I am not Mennonite. Nor is Clarise Foster, the editor who curated 29 Mennonite Poets, the first comprehensive collection of Mennonite poetry since the publication of Half in the Sun: An Anthology of Mennonite Writing (Ronsdale Press, 2006) and A Capella: Mennonite Voices in Poetry (University of Iowa Press, 2003).
Like its predecessors, 29 Mennonite Poets mines the rich canon of Mennonite poetry. But alongside the expected work of pre-eminent Mennonite poets—Di Brandt, Patrick Friesen, Sarah Klassen—Foster places poems from a different vein, those whose inclusion, she admits, an editor of Mennonite heritage might question. She does this deliberately.
In compiling this special edition,” she writes, “it has been my task, as I see it, to dispel the expectation that aesthetically, Mennonite poetry remains inextricably preoccupied with certain prerequisite questions about identity, religiosity, and culturally requisite isolation. (p. 3)
Foster more than fulfills this task. The poems included in the anthology hint at the diversity of experience, identify and belief held by the poets, their contemporaries and their forbearers.
29 Mennonite Poets includes the work of 25 Canadian, and four American, poets. In reading their work, we travel through the Canadian Prairies and the Old World, Detroit and Montreal, Afghanistan and Mexico. We stand in kitchens and barns, Civilian Public Service camps for conscientious objectors, and war zones. We visit tight-knit communities, mental institutions, and Winnipeg, Manitoba’s storied North End. Along the way, we are reminded that there is more to the Mennonite experience than the stereotype of rural isolation, family and faith.
Throughout the anthology, poets question what it means to be Mennonite. But that is not the only identity these poems explore. For example, Fraser has included two poems written by Katherina Vermette, a Metis-Mennonite writer from Treaty One territory, who won the 2013 Governor General’s Literary Award for her poetry collection, North End Love Songs (The Muses’ Company, 2012) and her first novel, The Break, (House of Anansi, 2016), was shortlisted for the 2016 Roger Fiction Prize and the Governor General’s Award for Fiction.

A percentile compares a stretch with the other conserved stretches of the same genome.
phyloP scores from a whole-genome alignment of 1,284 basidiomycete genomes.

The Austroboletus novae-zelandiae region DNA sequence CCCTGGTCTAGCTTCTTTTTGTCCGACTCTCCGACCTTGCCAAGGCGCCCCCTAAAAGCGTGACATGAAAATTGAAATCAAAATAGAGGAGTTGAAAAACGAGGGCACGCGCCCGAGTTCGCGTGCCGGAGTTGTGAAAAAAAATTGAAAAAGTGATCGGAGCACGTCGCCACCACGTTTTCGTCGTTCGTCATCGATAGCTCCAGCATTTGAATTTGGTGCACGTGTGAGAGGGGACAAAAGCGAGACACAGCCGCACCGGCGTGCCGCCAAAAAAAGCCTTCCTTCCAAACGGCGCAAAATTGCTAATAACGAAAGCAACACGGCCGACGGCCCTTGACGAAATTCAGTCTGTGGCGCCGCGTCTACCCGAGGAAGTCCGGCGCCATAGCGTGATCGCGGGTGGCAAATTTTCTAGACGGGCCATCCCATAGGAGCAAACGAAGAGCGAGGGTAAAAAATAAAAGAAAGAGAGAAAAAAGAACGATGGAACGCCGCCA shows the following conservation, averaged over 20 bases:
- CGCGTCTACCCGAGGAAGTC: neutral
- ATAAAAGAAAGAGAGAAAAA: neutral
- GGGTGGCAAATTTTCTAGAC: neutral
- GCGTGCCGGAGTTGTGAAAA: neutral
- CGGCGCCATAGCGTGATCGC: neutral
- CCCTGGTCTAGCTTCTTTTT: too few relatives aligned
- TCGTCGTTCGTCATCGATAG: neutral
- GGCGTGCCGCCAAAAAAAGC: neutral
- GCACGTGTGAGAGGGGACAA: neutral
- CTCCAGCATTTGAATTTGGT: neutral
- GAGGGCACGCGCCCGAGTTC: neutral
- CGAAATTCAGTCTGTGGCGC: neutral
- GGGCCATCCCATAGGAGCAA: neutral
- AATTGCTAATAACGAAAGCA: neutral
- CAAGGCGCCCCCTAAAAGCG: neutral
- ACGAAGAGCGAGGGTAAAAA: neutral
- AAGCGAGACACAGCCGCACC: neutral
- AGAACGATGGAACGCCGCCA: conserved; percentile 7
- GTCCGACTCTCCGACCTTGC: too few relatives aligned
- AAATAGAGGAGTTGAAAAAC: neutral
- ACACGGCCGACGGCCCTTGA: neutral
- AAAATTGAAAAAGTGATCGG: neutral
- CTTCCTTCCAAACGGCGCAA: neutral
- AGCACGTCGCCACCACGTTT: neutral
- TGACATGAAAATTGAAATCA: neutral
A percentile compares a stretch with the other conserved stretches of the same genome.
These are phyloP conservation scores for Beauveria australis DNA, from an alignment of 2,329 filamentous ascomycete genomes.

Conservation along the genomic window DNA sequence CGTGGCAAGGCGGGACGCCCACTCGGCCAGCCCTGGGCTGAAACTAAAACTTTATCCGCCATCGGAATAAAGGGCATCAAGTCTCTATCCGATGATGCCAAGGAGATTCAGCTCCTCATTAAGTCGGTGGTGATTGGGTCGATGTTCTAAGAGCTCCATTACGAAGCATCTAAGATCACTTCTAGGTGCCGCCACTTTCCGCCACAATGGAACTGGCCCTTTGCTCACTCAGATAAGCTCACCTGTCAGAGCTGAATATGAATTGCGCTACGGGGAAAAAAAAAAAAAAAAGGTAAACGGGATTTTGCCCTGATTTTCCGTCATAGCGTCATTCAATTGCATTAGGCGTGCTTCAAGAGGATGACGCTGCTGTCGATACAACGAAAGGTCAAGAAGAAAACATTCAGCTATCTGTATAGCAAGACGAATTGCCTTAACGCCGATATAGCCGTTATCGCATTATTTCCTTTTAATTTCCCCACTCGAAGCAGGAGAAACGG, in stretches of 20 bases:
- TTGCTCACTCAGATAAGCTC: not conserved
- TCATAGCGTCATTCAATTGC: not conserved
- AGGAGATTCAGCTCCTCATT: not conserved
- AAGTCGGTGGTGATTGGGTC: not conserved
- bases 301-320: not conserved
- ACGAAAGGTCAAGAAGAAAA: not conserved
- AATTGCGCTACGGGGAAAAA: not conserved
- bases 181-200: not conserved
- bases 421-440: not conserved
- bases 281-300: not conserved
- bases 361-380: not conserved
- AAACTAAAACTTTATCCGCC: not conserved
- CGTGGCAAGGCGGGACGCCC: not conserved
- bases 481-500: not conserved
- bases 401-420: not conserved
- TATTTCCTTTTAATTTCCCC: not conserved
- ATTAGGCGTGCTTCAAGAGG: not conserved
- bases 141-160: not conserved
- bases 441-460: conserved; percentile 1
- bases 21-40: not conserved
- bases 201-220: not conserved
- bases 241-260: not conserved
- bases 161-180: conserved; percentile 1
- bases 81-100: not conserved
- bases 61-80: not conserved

In “Picture” (118), Vermette exposes the racism to which she and her family were subjected to while growing up in Winnipeg, Manitoba.
her mother picks
to put in the newspaper
different ones showing
but the newspaper takes
the one with
his hat hung low
half his face
the headline reads: Native Man Missing After Binge
Foster also includes “Sansei” (90) and “Fume-e” (91), poems in which Sally Ito reflects on her experience as a third-generation Japanese Canadian. Something, she acknowledges, a Mennonite editor likely would not do.
A third poem by Ito, “Broken Things” (92), however, seems to bridge the gap between her Mennonite and Japanese forbearers. It speaks to the thrift and simplicity extolled by Mennonites as well as the Japanese practice of kintsugi: repairing broken pottery with gold. (92),
Thrift, some call it, that compulsion to save everything,
to still make it useful, but I call it grace—the way a person’s life can
sometimes be resurrected from the ashes of suffering or loss—
to gleam through crack, chip or tear
in hands that do not abandon.